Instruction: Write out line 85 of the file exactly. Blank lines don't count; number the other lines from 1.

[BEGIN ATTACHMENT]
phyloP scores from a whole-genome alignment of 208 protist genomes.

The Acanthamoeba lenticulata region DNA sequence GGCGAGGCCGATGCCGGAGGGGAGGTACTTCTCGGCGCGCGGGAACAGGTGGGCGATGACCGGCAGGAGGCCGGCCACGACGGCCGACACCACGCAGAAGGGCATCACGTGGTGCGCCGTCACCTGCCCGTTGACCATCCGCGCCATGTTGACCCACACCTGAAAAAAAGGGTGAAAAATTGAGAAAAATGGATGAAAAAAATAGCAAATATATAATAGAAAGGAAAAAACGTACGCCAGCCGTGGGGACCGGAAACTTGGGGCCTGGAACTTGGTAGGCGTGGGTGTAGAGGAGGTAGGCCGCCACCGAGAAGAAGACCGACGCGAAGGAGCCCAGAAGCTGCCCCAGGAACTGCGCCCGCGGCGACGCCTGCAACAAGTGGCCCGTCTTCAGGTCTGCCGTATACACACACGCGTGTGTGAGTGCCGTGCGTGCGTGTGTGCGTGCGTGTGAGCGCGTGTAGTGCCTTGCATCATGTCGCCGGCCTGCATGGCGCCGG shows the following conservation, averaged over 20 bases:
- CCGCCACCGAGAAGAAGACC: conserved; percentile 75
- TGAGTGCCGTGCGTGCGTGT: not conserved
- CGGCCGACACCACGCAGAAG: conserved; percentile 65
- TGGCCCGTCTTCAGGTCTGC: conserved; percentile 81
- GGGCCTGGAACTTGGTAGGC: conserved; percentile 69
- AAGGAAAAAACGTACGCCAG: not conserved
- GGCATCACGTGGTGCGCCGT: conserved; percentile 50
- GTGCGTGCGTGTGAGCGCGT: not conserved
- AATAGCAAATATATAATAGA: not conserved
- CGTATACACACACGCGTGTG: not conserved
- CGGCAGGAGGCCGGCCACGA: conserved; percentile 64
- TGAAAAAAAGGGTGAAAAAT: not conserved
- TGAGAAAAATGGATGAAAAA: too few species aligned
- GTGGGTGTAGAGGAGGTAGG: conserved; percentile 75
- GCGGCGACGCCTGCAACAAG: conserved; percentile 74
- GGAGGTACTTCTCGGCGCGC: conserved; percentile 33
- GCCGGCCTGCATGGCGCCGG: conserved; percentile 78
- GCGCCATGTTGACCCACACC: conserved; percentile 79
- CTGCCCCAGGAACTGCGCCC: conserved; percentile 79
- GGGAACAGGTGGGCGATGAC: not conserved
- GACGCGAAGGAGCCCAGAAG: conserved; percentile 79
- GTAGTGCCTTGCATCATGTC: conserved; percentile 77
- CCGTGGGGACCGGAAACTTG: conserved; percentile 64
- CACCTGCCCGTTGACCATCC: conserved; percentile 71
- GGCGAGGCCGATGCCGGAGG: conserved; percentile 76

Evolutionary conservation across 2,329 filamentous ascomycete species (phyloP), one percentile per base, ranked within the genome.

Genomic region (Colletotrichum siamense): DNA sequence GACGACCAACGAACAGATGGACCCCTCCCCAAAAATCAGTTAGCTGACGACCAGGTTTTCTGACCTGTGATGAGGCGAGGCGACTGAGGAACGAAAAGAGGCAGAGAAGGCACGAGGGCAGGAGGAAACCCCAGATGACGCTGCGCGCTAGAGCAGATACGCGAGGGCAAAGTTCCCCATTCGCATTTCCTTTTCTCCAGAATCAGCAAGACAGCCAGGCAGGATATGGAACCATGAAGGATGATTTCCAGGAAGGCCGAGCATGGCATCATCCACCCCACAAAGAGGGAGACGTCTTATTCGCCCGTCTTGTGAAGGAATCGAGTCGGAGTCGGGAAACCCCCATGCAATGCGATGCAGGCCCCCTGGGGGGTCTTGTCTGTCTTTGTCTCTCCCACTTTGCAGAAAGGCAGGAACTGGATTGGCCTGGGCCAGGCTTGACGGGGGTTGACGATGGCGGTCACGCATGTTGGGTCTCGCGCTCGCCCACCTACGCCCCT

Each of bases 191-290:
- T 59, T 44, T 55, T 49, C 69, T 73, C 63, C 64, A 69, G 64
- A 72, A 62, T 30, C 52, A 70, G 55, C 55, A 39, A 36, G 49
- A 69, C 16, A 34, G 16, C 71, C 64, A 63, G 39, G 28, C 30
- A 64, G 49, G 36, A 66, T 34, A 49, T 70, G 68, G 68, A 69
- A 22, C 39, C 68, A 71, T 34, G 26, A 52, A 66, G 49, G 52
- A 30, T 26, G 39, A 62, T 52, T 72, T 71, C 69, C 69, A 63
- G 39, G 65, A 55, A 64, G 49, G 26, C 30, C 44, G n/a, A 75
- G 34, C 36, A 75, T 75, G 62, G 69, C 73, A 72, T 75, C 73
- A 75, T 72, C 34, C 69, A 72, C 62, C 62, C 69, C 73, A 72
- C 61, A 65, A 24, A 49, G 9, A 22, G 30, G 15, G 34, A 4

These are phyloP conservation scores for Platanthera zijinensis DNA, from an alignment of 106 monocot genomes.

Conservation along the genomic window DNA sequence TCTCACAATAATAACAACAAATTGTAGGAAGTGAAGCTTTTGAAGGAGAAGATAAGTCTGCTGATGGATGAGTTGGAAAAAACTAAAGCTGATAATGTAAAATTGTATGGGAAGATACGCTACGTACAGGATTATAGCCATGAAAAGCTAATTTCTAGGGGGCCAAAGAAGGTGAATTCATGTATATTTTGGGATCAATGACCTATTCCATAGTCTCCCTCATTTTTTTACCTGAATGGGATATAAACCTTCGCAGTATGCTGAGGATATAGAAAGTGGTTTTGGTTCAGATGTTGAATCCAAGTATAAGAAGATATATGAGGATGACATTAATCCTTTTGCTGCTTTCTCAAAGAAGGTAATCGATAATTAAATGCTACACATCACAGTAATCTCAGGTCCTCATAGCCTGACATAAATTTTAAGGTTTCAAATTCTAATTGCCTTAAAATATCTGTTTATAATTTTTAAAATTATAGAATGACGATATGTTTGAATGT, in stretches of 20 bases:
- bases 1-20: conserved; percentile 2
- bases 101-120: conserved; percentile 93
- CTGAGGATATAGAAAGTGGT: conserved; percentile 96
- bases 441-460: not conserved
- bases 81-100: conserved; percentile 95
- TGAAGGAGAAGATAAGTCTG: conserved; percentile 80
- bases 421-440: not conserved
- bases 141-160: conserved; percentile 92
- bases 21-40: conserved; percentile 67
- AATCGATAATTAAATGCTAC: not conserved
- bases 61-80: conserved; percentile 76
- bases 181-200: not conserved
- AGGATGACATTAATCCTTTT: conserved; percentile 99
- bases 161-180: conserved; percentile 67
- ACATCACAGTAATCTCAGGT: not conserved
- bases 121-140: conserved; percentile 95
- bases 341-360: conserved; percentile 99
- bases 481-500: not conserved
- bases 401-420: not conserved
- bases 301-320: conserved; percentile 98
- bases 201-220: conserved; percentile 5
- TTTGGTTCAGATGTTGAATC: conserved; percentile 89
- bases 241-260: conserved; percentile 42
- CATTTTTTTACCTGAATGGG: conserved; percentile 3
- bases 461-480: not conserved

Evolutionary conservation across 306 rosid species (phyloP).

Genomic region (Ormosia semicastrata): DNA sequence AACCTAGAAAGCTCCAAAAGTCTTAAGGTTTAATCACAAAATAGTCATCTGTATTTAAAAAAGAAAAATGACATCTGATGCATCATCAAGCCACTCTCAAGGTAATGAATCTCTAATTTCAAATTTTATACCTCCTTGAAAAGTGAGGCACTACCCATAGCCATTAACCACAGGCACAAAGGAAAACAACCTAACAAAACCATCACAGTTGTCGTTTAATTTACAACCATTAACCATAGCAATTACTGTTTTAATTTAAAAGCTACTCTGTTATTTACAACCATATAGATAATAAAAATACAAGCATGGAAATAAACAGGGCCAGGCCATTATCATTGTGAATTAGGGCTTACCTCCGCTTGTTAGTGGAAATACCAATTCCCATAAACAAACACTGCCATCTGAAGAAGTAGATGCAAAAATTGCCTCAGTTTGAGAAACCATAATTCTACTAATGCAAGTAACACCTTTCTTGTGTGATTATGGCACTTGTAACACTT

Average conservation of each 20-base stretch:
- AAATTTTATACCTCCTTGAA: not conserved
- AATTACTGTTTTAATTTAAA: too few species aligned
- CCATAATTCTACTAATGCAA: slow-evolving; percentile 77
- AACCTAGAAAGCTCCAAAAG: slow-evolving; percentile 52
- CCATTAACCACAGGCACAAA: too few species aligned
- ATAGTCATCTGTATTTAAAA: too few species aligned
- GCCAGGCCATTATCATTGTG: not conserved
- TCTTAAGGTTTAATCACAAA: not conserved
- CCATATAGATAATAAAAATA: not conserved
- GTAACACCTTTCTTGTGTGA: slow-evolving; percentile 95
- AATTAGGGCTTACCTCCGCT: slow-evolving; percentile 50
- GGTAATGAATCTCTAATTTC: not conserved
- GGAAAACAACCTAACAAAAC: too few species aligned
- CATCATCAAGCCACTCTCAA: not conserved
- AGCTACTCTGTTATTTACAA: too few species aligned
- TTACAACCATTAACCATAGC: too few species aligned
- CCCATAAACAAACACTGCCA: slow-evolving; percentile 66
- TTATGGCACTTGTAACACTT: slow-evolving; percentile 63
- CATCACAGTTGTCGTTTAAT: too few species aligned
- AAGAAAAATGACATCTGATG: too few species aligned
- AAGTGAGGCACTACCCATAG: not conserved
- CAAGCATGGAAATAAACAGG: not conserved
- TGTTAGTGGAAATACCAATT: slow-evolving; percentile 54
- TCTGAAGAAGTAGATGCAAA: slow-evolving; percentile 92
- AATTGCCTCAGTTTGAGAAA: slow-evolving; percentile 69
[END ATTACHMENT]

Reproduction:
- AGCTACTCTGTTATTTACAA: too few species aligned